I’m not a Vatican watcher. I have no particular expertise about the current state of the Roman Catholic Church, though a growing number of family connections with the RCC give me some sense of developments on the ground. But any Christian, it seems to me, should be interested in the future direction of the world’s largest communion, currently with about 1.2 billion members. Non-Roman Catholic Christians are not always aware of it, but often their own prayer life, public worship and theology have been affected by the trickle-down of developments in Roman spirituality, liturgy and doctrine, especially in the 20th century and both before and after Vatican II.
Further, the role of a pope in the contemporary world is without peer. On one hand, a pope’s role can appear much diminished from the medieval period in Europe, when the pope held temporal as well as spiritual sway and was a force that the monarchs had perforce to reckon with. Temporal power, however, fundamentally compromised the spiritual role of the office and made popes vulnerable to temporal challenges that could and sometimes did eclipse their spiritual as well as temporal influence.
Today, on the other hand, a pope has no temporal power, but the RCC is distributed far beyond Europe and the West to every corner of the globe. Moreover, the hierarchical structure of the RCC means that that a pope has extraordinary influence in shaping the church from top to bottom, witness the conservative hue of the next conclave in view of John Paul II’s appointment of 50 cardinals and Benedict XVI’s appointment of 67. As a friend of mine, a former Roman priest, often says, “Every Roman bishop (or archbishop) is a suffragan bishop” – with theoretically any decision vulnerable to veto from Rome.
Arguably, therefore, the pope leads more people than any other person on earth – except the president of China and the prime minister of India. Yes, in matters of religion rather than matters of state, but, as we have seen, religion in the 21st century is not the wan and waning phenomenon that many predicted in the 20th, but a robust and controversial element on the international stage – an actor, not simply acted upon; a shaper of cultures as well as shaped by cultures; a motivator for many who shape events temporally, whether in Washington or Moscow, Tehran or Delhi, Nairobi or Kuala Lumpur, Cairo or Peshawar – and even Beijing.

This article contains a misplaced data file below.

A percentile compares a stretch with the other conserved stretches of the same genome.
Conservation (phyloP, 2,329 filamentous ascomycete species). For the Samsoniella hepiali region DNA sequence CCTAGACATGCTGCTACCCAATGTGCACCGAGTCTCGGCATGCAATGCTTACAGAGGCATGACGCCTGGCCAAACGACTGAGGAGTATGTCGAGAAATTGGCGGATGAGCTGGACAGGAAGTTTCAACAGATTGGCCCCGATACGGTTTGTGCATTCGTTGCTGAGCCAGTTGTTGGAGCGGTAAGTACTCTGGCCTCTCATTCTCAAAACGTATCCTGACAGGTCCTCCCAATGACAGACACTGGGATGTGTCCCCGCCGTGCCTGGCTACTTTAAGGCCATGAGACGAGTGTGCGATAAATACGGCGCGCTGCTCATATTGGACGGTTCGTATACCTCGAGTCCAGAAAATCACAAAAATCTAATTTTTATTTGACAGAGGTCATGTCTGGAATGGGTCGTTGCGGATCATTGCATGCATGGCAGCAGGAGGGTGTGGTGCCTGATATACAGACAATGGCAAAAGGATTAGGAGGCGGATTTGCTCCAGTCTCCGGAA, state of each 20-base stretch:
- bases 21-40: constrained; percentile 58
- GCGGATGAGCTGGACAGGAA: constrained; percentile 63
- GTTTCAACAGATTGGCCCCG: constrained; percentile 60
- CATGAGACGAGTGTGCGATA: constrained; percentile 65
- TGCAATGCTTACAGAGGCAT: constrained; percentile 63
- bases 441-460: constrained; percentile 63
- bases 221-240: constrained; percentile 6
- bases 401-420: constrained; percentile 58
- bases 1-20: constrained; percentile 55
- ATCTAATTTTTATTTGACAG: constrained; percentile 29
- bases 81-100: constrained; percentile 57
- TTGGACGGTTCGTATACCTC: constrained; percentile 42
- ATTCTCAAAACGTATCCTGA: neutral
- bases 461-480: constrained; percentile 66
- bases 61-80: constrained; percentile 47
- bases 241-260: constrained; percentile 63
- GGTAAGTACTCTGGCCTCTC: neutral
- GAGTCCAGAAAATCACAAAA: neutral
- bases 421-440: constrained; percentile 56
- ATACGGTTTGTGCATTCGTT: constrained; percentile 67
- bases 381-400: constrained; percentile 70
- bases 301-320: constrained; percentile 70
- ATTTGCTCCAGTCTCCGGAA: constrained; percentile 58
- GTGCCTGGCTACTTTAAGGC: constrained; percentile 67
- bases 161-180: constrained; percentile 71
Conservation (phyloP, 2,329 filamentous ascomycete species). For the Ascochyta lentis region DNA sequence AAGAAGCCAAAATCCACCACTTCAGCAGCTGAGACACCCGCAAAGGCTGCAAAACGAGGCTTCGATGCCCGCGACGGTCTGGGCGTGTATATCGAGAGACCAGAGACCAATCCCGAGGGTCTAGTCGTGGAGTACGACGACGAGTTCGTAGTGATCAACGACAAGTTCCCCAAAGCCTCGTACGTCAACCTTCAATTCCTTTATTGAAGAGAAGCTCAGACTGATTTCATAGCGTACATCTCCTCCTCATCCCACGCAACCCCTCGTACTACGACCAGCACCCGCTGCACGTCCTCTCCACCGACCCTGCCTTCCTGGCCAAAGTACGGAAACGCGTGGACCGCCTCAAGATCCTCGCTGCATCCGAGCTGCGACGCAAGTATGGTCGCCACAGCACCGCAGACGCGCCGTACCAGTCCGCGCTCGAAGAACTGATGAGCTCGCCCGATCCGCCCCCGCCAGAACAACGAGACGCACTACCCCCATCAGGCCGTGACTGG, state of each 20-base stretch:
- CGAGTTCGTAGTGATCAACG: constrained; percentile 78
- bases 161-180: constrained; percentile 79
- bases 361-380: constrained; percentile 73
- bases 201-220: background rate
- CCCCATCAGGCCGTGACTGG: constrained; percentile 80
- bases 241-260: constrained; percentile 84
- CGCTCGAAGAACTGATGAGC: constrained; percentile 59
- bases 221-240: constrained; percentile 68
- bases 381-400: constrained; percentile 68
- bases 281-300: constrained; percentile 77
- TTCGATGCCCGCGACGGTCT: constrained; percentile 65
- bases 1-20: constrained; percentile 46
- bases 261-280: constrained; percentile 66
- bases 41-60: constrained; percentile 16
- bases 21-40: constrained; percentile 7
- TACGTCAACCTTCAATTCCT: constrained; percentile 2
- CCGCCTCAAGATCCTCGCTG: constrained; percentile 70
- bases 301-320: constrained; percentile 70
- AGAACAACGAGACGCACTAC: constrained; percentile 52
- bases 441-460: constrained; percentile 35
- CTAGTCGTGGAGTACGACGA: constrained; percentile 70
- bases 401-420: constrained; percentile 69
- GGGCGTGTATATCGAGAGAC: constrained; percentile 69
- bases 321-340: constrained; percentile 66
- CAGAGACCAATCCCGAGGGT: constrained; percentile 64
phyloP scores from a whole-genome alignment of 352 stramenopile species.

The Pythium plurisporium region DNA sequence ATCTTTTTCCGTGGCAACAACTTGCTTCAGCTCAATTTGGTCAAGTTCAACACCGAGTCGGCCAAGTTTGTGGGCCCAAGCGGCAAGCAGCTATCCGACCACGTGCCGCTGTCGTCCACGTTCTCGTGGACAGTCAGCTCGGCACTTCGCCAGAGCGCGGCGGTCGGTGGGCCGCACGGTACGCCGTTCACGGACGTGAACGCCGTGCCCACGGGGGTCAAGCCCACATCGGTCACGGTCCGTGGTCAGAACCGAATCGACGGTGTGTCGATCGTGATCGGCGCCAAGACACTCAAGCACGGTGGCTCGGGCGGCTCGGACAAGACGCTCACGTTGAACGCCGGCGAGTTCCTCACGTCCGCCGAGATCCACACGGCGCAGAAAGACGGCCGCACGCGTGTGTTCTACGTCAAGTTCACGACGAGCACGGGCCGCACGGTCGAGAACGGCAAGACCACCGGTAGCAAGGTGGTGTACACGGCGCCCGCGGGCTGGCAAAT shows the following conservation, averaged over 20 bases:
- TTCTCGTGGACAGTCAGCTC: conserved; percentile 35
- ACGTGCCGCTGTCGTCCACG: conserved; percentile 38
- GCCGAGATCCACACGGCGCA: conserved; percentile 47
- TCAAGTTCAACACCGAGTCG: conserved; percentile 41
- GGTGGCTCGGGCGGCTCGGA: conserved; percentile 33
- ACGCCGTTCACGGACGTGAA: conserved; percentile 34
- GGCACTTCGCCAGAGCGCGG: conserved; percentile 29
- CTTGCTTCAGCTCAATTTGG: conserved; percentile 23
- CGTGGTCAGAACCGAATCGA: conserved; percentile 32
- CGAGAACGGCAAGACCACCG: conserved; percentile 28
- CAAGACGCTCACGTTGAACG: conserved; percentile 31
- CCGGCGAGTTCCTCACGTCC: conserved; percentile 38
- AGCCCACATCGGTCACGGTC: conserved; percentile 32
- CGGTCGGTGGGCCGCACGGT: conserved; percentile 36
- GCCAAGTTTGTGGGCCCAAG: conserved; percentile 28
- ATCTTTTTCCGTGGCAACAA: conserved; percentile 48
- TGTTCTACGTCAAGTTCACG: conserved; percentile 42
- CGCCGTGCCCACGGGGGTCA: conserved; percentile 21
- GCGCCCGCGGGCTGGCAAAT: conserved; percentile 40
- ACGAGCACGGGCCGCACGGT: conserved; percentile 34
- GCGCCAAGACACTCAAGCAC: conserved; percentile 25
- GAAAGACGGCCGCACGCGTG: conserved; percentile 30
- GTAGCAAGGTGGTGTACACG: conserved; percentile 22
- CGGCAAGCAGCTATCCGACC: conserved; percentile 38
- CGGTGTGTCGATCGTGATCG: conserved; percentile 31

So a papal conclave rightly commands our attention. What does the next one portend? What does it portend for many things: for women in the church, for resolution (for want of a better word) of the sex-abuse scandals, for doctrinal narrowness or breadth, for the church’s youth, and so on? Commentators agree that the likely trajectory in many of these areas is more of the same relatively narrow conservatism that we’ve seen over the last two papacies.
But what about mission? Will the church be looking primarily inward to sort out internal problems? Or will the church be looking outward to wrestle with how to proclaim the gospel in a world of difference? If, as some Roman leaders seem to believe, the church’s mission in the world is the central matter to consider, the upcoming conclave could produce a leader who could make a missional difference.
Listen, for instance, to Monsignor Anthony Figueiredo, director of the Institute for Continuing Theological Education at the North American College, in Rome: “What’s going to be very key in this conclave is the person, the personality. Is he a man who can really speak to the hearts of people in this secularized, de-Christianized world where people, let’s face it, are leaving the church and need to be attracted to the message?”
“The questions are usually about the qualities you want to see in a pope,” Cardinal Francis George of Chicago is quoted as saying. “Is he a man of prayer, is he deeply rooted in the apostolic faith, can he govern, is he deeply concerned about the poor? It matters far less where he happens to be living or where he’s from.”
These are good questions, the right questions. There’s a lot of buzz about whether this time round there will actually be a non-European pope, and there are plenty of Africans, Asians and Latin Americans who feel it is their turn to have one of their own in the seat of St. Peter. That would indeed validate the life of the Two-Thirds World church as the church’s center of gravity both demographically and spiritually in this century. It could also energize the church’s mission to the West, the main place where Figueiredo’s adjectives, “secularized” and “de-Christianized,” apply.
I pray it may be so.